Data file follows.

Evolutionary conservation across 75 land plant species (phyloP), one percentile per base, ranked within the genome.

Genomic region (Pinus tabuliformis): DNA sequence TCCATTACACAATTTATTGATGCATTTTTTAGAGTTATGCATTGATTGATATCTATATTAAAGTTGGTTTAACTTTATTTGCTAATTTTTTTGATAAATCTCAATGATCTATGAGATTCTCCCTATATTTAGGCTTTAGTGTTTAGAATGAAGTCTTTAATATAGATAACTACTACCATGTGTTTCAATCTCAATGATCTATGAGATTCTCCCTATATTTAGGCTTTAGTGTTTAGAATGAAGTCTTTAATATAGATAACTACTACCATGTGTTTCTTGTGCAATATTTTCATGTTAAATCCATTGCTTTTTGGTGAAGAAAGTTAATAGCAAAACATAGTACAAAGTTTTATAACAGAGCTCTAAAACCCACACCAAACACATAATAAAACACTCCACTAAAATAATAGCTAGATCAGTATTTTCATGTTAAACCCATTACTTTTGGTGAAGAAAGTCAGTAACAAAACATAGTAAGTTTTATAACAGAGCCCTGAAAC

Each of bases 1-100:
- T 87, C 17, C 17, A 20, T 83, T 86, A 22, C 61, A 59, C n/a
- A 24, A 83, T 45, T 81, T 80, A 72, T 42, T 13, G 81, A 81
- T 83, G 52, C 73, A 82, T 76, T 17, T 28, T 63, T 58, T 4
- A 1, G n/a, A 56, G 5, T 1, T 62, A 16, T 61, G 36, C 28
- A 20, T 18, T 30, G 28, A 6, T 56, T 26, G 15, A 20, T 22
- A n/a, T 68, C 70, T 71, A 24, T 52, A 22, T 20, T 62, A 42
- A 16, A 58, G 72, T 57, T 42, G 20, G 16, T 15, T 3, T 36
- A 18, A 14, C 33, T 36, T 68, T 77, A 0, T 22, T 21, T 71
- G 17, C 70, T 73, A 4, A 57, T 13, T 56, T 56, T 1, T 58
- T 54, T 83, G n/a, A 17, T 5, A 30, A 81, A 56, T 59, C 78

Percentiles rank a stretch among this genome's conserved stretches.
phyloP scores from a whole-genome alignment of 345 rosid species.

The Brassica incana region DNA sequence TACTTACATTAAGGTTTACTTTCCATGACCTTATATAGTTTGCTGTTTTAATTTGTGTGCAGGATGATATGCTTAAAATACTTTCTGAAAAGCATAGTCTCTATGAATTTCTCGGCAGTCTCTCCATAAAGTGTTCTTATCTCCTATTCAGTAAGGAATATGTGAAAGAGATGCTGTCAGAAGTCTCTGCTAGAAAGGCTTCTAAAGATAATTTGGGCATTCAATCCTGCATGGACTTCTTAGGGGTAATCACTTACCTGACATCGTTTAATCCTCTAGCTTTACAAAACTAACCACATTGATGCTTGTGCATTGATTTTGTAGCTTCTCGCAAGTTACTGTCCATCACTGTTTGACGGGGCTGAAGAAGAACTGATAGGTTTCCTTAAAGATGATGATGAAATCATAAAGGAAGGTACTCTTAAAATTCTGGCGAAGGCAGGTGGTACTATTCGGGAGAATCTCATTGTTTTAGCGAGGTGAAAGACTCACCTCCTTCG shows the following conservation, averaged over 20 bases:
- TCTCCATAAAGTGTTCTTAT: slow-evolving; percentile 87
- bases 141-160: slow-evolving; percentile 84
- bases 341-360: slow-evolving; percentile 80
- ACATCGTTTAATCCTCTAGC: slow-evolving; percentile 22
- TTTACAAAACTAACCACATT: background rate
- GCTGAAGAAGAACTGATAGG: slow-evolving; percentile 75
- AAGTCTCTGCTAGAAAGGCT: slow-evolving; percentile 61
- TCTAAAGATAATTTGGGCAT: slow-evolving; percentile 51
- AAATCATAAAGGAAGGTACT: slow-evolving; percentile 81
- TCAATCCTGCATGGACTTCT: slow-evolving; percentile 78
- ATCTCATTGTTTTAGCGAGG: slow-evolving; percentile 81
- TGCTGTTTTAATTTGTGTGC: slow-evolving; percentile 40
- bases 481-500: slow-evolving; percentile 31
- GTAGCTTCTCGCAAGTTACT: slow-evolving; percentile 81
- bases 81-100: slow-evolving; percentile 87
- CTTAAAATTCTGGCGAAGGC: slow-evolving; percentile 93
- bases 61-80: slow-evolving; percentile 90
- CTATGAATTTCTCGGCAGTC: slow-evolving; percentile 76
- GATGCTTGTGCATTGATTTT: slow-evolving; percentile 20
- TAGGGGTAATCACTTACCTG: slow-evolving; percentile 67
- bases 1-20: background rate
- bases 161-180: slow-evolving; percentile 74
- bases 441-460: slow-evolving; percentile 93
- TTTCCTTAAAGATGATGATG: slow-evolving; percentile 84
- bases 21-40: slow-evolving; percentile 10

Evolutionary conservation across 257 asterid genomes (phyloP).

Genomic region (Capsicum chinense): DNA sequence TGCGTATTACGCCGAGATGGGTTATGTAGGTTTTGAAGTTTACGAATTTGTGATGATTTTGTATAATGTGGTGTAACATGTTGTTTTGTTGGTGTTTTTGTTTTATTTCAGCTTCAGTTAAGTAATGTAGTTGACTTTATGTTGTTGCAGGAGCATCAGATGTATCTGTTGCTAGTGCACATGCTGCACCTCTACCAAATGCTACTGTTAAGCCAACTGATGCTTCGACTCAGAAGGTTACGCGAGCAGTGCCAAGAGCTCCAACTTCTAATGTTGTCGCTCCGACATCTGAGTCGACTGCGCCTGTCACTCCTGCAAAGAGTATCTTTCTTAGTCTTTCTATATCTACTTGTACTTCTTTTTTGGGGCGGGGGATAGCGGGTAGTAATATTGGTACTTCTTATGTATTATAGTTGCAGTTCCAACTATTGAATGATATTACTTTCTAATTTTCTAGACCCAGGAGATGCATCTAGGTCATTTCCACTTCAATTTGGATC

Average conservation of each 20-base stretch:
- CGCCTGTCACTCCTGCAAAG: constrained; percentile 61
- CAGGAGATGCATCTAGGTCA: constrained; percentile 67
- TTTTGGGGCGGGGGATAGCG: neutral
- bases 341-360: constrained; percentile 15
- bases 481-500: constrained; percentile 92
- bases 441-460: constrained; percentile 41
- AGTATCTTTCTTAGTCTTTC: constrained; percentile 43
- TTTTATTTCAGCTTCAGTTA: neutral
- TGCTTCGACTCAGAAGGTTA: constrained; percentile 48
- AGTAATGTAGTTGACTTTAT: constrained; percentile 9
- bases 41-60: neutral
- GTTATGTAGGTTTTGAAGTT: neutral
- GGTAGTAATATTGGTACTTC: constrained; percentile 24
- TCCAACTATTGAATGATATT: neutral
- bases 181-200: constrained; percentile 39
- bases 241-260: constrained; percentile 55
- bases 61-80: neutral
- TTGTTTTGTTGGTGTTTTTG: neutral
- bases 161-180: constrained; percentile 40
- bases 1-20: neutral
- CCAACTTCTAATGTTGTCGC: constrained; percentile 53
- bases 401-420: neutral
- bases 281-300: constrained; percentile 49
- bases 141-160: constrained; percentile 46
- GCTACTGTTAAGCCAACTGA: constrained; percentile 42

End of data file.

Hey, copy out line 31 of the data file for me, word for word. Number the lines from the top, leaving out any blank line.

- bases 81-100: slow-evolving; percentile 87